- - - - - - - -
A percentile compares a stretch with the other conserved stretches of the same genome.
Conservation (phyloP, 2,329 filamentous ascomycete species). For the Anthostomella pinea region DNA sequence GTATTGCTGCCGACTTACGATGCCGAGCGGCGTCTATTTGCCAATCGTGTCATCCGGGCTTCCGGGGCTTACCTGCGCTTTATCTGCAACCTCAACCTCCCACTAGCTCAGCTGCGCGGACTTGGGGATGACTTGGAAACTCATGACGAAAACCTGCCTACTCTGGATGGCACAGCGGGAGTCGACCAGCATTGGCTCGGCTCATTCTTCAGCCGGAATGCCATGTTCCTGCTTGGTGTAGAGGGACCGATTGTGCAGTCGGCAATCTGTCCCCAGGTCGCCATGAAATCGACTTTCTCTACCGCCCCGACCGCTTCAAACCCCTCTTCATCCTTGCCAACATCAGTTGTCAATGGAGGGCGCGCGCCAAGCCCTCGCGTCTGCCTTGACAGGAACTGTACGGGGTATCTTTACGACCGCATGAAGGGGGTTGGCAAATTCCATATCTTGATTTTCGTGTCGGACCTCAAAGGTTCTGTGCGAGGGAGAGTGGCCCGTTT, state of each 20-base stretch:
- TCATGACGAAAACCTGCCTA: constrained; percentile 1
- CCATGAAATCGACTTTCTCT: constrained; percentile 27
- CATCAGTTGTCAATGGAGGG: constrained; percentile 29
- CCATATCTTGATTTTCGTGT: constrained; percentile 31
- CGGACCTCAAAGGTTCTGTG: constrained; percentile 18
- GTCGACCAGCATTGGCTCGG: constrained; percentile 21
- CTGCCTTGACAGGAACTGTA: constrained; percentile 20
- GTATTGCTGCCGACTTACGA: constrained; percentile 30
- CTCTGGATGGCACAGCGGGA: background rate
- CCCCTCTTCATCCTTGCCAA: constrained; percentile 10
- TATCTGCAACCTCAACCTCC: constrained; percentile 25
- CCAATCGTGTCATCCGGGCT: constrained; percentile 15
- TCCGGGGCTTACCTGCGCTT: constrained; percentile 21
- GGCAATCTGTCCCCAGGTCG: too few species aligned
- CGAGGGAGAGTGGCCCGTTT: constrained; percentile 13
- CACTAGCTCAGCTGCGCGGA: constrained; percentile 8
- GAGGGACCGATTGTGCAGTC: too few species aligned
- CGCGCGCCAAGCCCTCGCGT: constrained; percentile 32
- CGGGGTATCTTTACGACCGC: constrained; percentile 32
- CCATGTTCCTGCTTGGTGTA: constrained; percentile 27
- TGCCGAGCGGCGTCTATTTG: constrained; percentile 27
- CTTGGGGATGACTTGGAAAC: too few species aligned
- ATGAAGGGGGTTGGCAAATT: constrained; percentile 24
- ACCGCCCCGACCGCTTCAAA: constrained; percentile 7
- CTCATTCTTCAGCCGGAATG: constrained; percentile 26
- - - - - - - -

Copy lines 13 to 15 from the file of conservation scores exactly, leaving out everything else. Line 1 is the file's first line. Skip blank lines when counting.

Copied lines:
- TATCTGCAACCTCAACCTCC: constrained; percentile 25
- CCAATCGTGTCATCCGGGCT: constrained; percentile 15
- TCCGGGGCTTACCTGCGCTT: constrained; percentile 21